I've been fighting a very strong and resilient flu bug, but am now, as my mother used to say, "able to sit up and take slight nourishment." Don't forget your flu shots, folks.
So I'm back, and this morning came across a full-page ad in a national women's magazine. It was an attractive piece for a skin care "system." (We don't have products anymore; we have systems and solutions.) The ad was overwritten, flowery, full of rhetorical questions--standard stuff for skin care puffery--and bad advertising for all those reasons. However, what first caught my eye was a big, fat mistake in one line: " Then harnessed its' power in a line of of skin care products ... ."
Here comes a bold, authoritative statement. There is no such word as its'.
There is a word it's, which means it is or it has, as in, "It's been a long time since I've been to Paris," or, "It's odd she hasn't called."
There's also a word its, which is the possessive of it, as in, "The alligator opened its eyes," or, "The product's advantage is its rounded edges."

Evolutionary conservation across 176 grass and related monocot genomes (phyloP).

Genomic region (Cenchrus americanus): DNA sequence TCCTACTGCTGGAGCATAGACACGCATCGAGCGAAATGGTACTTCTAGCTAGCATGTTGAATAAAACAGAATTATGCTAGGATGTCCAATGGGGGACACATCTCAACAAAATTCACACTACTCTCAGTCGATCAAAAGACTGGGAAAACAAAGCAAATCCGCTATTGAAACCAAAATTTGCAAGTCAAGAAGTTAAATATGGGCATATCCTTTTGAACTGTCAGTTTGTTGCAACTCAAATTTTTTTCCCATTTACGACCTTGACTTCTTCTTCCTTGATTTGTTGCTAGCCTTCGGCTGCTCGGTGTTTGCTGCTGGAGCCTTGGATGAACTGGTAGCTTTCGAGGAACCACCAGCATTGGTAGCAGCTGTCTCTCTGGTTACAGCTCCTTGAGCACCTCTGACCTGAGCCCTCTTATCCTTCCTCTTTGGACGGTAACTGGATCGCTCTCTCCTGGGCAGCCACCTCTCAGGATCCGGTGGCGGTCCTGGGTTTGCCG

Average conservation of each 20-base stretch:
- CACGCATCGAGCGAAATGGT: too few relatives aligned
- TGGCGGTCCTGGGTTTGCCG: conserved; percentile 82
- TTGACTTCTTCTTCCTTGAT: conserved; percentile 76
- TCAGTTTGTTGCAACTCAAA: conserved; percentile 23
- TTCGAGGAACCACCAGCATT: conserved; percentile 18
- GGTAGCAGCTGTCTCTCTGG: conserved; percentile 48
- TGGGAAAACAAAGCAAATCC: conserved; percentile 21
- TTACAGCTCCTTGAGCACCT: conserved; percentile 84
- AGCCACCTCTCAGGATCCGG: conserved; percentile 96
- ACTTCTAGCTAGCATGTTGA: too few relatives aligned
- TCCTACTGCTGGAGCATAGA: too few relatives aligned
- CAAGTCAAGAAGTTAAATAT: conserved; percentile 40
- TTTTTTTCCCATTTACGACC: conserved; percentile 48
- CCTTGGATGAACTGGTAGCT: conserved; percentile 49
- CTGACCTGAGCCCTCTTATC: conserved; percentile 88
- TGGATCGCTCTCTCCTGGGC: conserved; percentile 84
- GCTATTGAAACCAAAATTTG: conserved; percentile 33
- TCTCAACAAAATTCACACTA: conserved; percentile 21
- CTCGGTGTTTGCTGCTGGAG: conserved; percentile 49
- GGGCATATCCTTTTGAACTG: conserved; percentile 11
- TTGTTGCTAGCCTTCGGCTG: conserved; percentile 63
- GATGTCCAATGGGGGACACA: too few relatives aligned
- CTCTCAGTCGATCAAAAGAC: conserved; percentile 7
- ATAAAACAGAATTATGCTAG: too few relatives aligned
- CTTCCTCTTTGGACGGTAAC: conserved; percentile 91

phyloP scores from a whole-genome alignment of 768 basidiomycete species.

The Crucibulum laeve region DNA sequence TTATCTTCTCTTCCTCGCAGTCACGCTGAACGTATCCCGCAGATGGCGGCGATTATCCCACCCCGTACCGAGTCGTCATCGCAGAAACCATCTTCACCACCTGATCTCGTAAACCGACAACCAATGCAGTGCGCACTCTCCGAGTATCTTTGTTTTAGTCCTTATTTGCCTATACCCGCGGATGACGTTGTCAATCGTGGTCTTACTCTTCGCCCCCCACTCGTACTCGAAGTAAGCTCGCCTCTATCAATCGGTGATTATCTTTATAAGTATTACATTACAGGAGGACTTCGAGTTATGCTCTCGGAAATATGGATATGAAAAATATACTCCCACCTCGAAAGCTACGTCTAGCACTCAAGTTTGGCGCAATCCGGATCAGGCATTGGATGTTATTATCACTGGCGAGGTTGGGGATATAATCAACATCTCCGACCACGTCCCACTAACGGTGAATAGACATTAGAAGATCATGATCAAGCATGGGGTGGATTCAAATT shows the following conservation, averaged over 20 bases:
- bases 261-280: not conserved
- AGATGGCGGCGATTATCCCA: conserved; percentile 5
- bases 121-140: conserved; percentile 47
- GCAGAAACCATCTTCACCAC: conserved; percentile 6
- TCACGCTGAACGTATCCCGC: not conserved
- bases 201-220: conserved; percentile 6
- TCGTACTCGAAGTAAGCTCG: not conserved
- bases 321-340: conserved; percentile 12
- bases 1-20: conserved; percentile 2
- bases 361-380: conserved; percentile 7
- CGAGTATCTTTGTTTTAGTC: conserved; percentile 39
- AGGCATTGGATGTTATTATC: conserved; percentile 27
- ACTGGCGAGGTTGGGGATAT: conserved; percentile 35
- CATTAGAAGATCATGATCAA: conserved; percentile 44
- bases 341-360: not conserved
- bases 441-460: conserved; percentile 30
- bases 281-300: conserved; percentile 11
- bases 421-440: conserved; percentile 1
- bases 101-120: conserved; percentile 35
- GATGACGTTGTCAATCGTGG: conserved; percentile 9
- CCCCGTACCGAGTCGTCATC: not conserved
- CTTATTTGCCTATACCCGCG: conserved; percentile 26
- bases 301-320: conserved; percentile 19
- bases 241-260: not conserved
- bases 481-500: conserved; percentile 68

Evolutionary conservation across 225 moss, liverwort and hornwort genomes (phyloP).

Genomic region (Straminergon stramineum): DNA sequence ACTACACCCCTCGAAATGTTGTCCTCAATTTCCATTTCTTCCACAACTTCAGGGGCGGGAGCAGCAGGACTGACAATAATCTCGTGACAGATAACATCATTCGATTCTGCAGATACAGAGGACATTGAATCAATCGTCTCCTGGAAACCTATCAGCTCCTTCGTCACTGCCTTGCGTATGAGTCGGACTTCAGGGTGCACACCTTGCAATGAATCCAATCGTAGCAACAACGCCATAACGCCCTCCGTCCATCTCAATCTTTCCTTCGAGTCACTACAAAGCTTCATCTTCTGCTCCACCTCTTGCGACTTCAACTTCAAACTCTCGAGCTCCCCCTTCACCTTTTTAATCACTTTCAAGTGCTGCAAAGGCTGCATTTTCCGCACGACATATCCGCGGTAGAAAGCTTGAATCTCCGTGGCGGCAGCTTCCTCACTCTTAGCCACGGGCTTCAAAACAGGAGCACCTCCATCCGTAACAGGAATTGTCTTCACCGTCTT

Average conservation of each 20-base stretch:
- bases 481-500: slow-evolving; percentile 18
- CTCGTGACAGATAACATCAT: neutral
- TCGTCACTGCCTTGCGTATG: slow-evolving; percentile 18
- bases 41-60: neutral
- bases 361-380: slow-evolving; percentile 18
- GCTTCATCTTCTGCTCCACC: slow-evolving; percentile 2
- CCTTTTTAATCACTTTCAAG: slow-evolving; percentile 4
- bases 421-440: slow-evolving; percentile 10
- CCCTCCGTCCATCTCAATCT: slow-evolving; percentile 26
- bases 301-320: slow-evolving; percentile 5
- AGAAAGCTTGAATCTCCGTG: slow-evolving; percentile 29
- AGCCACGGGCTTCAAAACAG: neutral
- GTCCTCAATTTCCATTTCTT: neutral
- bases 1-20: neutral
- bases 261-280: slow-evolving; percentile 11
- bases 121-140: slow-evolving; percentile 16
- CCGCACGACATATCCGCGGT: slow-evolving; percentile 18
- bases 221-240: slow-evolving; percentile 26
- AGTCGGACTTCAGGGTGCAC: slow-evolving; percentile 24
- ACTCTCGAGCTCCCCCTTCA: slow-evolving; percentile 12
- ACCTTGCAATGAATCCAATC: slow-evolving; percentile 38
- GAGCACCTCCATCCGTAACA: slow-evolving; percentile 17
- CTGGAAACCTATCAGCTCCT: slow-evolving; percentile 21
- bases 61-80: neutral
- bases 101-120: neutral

But to use the possessive and then add an apostrophe to make that possessive possessive is, to say the least, overkill. In this case, its power would have been more powerful without the extra punctuation.
On reading further, I came to the next silliness: "After using these products for 28-days ... ." There's no need for a hyphen. Just 28 days. Later in the ad, the copywriters used the hyphen correctly when they spoke of a 28-day period. In that case, 28-day is being used to modify period and calls for a hyphen. But in the fine print of the guarantee, they went back to, "... you'll see a difference in 28-days," so obviously, they don't know there's a distinction.
What's sad about this is that the client put his or her trust in a copywriter who didn't have the skills to write a basic, error-free ad. And no one on the client side knew any better, either, because someone from the company had to approve this substandard offering for display in national media.
Which tells us something about the state of English education in the United States. I can hardly wait to see the advertising in the year 2020. I think it's possible it will be even less coherent than today's--and that doesn't bode well for product sales in the future. Too bad.
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